Old Persian leads Godolphin charge at Sheema Classic
29 Mar 2019
Cheval Grand being put through his paces on Friday morning.
DUBAI: Godolphin’s trainer Charlie Appleby is confident that Old Persian has continued to progress on the back of his victory in Super Saturday’s Group 2 Dubai City of Gold as the colt braces for Sheema Classic, presented by Longines.
The 4-year-old had a gentle spin around Appleby’s Marmoom dirt track and will be running on Saturday ahead of a European campaign when he takes in some of the best 2400m races.
“Three to four is a formative year for any horse and he has shown us on his only start this year what to expect, and what he needed to do to compete at the highest level as a 4-year-old,” Appleby said.
“I have been really happy with how he has gone since Super Saturday and the plan was to run here and then go back to Europe where hopefully he will be one of our flag-bearers for 2019.”
Meanwhile, Cheval Grand, the Japan Cup winner, will be making his first international start on Saturday at the Dubai Sheema Classic.
“Both of my horses are in good condition now,” trainer Yasuo Tomomichi said.
“No problems. The half brother and sister team of Cheval Grand and Vivlos are really clever horses,” owner Kazuhiro Sasaki said with pride.
“Cheval’s trainer has told me that he is in good shape and feels relaxed. He has got a lucky inside draw, so my hopes are high. Future plans have not been decided yet. We will make those decisions after this race.”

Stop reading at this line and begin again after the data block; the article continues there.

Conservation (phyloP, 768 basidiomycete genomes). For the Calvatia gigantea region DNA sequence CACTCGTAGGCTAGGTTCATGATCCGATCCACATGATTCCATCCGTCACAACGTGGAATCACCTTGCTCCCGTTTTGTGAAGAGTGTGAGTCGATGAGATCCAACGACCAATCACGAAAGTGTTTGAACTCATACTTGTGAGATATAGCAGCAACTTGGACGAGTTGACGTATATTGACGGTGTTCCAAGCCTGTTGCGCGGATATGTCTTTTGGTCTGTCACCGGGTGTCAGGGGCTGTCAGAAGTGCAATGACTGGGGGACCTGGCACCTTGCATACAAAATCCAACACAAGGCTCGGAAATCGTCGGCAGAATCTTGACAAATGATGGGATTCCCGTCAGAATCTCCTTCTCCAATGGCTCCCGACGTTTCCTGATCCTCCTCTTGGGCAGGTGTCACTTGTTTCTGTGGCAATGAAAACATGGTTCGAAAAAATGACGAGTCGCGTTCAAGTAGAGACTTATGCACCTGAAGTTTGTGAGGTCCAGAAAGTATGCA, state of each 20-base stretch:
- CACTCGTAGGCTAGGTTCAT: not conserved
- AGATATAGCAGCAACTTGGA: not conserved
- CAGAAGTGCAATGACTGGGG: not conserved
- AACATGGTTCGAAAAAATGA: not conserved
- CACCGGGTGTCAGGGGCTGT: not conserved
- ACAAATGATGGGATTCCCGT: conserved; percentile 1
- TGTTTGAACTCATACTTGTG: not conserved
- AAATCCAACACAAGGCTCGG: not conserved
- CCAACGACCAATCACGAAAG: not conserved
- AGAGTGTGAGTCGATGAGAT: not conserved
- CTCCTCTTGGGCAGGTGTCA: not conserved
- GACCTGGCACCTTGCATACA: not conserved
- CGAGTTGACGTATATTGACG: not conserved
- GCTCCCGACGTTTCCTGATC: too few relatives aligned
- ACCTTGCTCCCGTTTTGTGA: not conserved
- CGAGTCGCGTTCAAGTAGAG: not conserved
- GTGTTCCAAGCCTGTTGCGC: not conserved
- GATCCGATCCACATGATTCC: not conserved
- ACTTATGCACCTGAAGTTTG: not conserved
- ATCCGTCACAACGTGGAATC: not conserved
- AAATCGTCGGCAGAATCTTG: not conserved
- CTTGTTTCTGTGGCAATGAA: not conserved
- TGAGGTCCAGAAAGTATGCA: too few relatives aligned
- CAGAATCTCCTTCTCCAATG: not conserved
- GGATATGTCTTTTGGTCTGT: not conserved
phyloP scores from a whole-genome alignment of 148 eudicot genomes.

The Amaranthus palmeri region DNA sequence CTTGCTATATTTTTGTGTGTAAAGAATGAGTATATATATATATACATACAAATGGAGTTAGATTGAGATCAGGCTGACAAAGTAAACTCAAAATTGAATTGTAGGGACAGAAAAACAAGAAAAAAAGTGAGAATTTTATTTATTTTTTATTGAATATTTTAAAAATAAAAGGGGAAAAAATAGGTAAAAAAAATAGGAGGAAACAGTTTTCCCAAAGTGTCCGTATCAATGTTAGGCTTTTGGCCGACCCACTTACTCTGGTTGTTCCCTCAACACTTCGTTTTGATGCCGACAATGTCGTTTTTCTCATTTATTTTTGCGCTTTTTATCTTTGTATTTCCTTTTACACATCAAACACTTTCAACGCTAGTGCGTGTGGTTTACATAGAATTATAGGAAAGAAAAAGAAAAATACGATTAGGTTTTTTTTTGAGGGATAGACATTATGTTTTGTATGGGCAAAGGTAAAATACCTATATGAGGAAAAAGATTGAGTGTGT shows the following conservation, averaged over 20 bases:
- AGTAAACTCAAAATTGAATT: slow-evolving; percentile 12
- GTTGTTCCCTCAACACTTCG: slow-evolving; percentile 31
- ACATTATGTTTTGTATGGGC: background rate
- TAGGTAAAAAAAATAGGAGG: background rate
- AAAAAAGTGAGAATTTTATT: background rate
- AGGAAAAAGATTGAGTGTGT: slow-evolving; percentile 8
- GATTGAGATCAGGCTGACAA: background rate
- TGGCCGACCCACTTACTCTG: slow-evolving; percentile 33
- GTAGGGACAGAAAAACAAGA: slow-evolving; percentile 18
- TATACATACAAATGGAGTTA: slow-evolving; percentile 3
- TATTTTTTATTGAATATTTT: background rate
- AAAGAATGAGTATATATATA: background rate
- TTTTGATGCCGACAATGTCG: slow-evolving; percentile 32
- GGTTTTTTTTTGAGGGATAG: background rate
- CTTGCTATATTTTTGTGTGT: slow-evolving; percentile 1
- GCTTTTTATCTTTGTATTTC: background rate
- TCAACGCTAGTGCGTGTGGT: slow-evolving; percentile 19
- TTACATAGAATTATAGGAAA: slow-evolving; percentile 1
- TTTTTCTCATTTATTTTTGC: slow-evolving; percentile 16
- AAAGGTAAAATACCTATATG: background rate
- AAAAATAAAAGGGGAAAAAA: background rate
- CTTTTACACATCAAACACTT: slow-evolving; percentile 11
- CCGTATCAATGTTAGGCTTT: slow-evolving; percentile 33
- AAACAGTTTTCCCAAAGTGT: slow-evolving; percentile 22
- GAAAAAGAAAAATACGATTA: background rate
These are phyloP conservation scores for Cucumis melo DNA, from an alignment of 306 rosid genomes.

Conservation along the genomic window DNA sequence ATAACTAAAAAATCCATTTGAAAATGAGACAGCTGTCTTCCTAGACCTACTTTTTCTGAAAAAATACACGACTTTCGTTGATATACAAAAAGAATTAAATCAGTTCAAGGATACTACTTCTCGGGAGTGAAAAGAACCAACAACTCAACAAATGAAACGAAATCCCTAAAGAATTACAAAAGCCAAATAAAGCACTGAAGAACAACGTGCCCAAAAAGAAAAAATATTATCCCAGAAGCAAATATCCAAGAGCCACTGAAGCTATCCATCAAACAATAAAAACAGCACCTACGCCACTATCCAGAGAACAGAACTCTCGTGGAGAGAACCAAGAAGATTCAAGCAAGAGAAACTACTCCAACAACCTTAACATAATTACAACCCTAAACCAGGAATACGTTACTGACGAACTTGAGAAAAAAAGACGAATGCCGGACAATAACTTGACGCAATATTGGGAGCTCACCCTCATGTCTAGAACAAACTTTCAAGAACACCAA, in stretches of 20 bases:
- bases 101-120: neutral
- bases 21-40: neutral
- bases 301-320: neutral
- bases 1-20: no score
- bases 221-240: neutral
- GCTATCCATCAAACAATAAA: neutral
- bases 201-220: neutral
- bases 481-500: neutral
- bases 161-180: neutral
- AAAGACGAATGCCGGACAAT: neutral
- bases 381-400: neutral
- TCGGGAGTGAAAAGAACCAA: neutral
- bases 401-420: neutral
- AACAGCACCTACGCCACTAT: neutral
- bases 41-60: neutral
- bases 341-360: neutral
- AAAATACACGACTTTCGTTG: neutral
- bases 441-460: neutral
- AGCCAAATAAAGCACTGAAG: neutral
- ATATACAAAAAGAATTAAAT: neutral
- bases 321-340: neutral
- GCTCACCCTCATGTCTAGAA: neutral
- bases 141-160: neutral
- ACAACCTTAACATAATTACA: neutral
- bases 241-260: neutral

All the while, Newmarket-trained Desert Encounter continued his preparation. Dodging the rain showers, he completed a circuit of the Meydan dirt track under regular work rider Katie Reed shortly after
7:00 am as he went around at a steady canter that delighted trainer David Simcock.
Three previous mornings had been occupied with one and two laps of the dirt circuit and a very early spin over the turf course, but Simcock stressed that no great significance should be attached to the variety of the 7-year-old’s work schedule.
“Different distances and a change of pace are exactly the same as we would do at home, no more and no less,” Simcock said. “He’s an old boy now and a bit of a character, so it all helps.”
Another Japanese contender Rey de Oro went out early this morning onto the turf course to stretch his legs after his breeze yesterday.
“He has maintained his condition well and has relaxed better than last year,” said work rider and assistant trainer Daisuke Tsumagari.
“The track was a little heavy this morning due to all the train. After talking to the trainer, we will probably take him out on the dirt instead tomorrow.”
Suave Richard cantered a half a lap around the Meydan dirt track this morning before schooling in the gate.
“He has maintained his condition well and was moving nicely this morning,” said his trainer Yasushi Shono.
“He relaxed well in the gate too, so I don’t think there will be any problem there either. Tomorrow, Joao Moreira will be onboard to get a feel for him before the race. Which surface depends on the weather though.”
Meanwhile, British import Nine Below Zero, who won the Al Naboodah Handicap in January and went down by just a neck on his latest start behind Drafted, will launch his bid for Golden Shaheen.
“He is a gutsy little fellow and I think he’ll run his heart out again,” said trainer Fawzi Nass. “Roy H coming out is obviously a help and it also gets us one closer to the inside as well.”
Trainer Peter Miller happily reported that champion Sprinter Roy H, whom he had to withdraw from the Dubai Golden Shaheen on Thursday because of an abscess in the gelding’s left front foot, was much improved by Friday morning and now will be well enough to board the scheduled flight home to the USA with the rest of the California-based contingent of horses next week.